The thin-film transistor 1 having the structure also provides the same effects as described in the first embodiment.

(2) Method for Producing Thin-Film Transistor

The thin-film transistor 1 can be produced by, for example, a method described below.

The method for producing the thin-film transistor 1 shown in FIG. 4 includes [D1] a step of forming the gate electrode 2 on the substrate 8, [D2] a step of forming the first insulating layer 3 on the substrate 8 and the gate electrode 2, [D3] a step of forming the organic semiconductor layer 4 on the first insulating layer 3, [D4] a step of forming the source electrode 5 and the drain electrode 6 on the organic semiconductor layer 4, and [D5] a step of forming the second insulating layer 7 on the source electrode 5, the drain electrode 6, and the organic semiconductor layer 4. Each of the steps will be described below.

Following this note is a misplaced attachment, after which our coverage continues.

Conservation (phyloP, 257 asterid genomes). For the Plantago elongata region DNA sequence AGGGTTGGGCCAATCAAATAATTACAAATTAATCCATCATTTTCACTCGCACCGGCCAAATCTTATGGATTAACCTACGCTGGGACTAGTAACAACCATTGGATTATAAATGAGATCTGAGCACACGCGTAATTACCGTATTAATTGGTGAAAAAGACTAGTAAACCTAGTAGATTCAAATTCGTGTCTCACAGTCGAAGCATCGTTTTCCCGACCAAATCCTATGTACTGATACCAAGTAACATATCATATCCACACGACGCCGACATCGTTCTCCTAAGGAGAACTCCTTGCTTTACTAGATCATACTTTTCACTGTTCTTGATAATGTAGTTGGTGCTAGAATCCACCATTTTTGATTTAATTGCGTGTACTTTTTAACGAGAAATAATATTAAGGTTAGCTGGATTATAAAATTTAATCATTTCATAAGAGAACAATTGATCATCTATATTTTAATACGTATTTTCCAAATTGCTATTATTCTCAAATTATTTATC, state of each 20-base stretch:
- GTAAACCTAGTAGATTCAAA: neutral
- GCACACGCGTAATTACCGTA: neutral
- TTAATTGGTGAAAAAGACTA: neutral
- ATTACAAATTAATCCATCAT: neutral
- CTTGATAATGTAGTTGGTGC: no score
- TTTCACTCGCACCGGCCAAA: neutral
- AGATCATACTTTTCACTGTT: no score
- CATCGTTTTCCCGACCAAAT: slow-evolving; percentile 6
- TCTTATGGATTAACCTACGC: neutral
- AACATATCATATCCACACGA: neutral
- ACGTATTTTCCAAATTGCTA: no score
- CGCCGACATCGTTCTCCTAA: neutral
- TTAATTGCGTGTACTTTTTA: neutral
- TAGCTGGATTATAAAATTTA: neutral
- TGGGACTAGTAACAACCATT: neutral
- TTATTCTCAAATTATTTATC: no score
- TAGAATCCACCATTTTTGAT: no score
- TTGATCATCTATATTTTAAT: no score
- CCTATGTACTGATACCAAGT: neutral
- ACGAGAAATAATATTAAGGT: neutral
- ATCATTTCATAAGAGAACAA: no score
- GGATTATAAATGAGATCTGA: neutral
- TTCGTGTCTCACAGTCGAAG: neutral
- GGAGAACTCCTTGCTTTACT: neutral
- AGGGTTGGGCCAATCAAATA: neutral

[D1] Step of Forming Gate Electrode

This step is performed in the same way as in the step [A5] according to the first embodiment, except that the gate electrode 2 is formed on the substrate 8.

[D2] Step of Forming First Insulating Layer

This step is performed in the same way as in the step [A4] according to the first embodiment, except that the first insulating layer 3 is formed on the substrate 8 and the gate electrode 2.

[D3] Step of Forming Organic Semiconductor Layer

This step is performed in the same way as in the step [A3] according to the first embodiment, except that the organic semiconductor layer 4 is formed on the first insulating layer 3.

[D4] Step of Forming Source Electrode and Drain Electrode

This step is performed in the same way as in the step [A2] according to the first embodiment, except that the source electrode 5 and the drain electrode 6 are formed on the organic semiconductor layer 4.

[D5] Step of Forming Second Insulating Layer

This step is performed in the same way as in the step [A1] according to the first embodiment, except that the second insulating layer 7 is formed on the source electrode 5, the drain electrode 6, and the organic semiconductor layer 4.